Later this week, 4th graders will drop balls of different sizes and densities into a tub of water to see the amplitude of the wave created; they are studying waves. Meanwhile, 5th graders will investigate the six parts of plants we eat — roots, leaves, stems, flowers, seeds, and fruit — from regular store-bought foods. Second graders will be hard at work building a structure to protect an Otter Pop from melting in the midday sun.
“I’m rarely bored,” said Mrs. Michael, “in the science lab.”
Shoot for the stars
Rockets are everywhere in the Meadows Science Lab. Most of one wall is adorned with small, construction paper rockets, each bearing a student’s name. Another wall has a rocket blast off photo with the words, “Shoot for the Stars” above it. One corner of the room has photos of astronauts walking on the moon with “Dare Mighty Things” stencilled in between in large letters. Both pieces of advice are exactly what Mrs. Michael followed, which in September resulted in her students talking with an astronaut flying in orbit above the Earth on the International Space Station.
It began with ham radio. In 2016, Mrs. Michael decided she wanted to launch a high altitude weather balloon with her students. A science mentor of hers told her she had to obtain a ham radio operator license in order to do it right — the way the balloon would communicate was via a little radio transmitter using an Automated Packet Reporting System, which shows the altitude, latitude, and longitude, wherever the balloons go (typical GPS systems, by contrast, die out at about 20,000 ft.). She joined a group of mostly grandpa ham radio operators in Torrance and got her own license; the group, who dubbed themselves the balloonatics, then helped with the class project to launch their own balloon.
They launched from the Goodyear field in Carson. Each was equipped not only with a radio transmitter but also a pair GoPro cameras and one 360 degree PixPro camera.
“The students did almost everything,” Mrs. Michael said. “They came up with the experiments, figured out where they should go, and on the day of launch, they put everything on the payload, turned everything on…My goal for both years was that on day of launch to touch the payload as little as possible. This experiment/experience is for the students, not for them to watch me having fun.”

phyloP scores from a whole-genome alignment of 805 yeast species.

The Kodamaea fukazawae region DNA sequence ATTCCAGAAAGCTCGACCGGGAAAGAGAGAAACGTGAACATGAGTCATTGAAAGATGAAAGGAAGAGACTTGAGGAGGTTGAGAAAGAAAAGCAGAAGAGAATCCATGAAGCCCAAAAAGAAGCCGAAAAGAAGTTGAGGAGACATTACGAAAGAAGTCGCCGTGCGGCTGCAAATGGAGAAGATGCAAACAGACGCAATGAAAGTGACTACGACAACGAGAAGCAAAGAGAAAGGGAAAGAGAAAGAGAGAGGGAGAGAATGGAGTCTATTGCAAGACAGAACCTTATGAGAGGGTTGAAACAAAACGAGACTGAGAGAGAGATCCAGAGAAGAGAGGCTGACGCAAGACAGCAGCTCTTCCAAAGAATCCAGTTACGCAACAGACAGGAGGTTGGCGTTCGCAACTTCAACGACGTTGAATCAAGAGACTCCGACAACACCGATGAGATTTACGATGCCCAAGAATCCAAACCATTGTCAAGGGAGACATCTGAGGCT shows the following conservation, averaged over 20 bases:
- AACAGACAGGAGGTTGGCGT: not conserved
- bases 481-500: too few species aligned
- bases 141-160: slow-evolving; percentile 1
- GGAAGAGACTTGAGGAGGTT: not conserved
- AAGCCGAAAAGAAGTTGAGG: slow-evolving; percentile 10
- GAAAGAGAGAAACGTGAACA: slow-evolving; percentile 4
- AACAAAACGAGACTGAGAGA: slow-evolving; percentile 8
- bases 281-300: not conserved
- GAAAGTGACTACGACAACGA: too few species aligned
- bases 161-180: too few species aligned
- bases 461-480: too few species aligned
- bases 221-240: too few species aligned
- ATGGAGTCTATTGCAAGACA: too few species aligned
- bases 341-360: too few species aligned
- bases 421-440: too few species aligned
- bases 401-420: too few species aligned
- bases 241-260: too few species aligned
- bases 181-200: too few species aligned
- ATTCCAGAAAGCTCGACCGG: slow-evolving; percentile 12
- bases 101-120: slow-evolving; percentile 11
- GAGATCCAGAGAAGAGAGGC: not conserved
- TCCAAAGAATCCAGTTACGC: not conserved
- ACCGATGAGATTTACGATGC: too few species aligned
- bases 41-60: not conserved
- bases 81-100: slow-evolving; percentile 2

The high altitude launches were funded by MBEF’s “Teachers Driving Innovation” grants. The balloons, sent aloft by helium alone, in 2016 went up 98,405 ft. and last March 110,288 ft.
“Most balloon launches are high school or college,” Mrs. Michael said. “I’m doing it with five year olds.”
The first balloon landed in the Pacific and floated for two days about 20 miles offshore until Mrs. Michaels was able to find an eco-tour group called Xplore Offshore to volunteer to retrieve it. Then the kids were able to look at the footage — Mrs. Michael knew images would get across the idea of what they’d just accomplished more than just data points. At the same time they were looking at the photos, basketball star Kyrie Irving had created a stir nationally by suggesting the world was flat. The photos and video showed otherwise.
“We retrieved the payload and looked at the videos, going, ‘Look, the Earth is round,” Mrs. Michael said. “You can see it right there. We have pictures; we have proof. So they were able to disprove a celebrity at five years old, which is fun.”
The balloon launch last March was a different operation. Every elementary school was responsible for a different part of the launch. After its flight, that balloon landed in the Salton Sea. Mrs. Michael and a friend tracked it and found it, drifting 50 ft. off shore, with just 20 minutes of daylight left. They didn’t want to wait overnight, not knowing where the wind might take it. Mrs. Michael figured the water couldn’t be more than three feet deep.
“Screw it,” she said, handing her wedding ring and other valuables to her friend and his daughter. “I’m going in.”
Among the video footage the kids back at the Meadows Science Lab subsequently saw was of their teacher wading through the gunk of the Salton Sea to retrieve their payload.
“Teachers will do anything for their students, including walking into toxic sewage to retrieve a payload that’s been up in space,” she told them. “And so it was fun. It was a bonding moment.”
It was also hardcore science. The 2017 payload included a sensor that took the altitude, temperature, humidity, air pressure, speed, as well as the latitude and longitude every six seconds.
“For a 3-hour trip, that is a lot of data,” Mrs. Michael said. “I cut my data to one point every 5 minutes, and had my 5th grade graph the data. To be able to juxtapose the video to the graphs was incredible, and another ‘real-life’ experience.”
An MBEF volunteer who’d been involved with the balloon grant, Northrop Grumman employee Elizabeth Kunkee, planted an idea in Mrs. Michael’s head — contacting the Amateur Radio on the International Space Station (ARISS) program to apply to talk to an astronaut.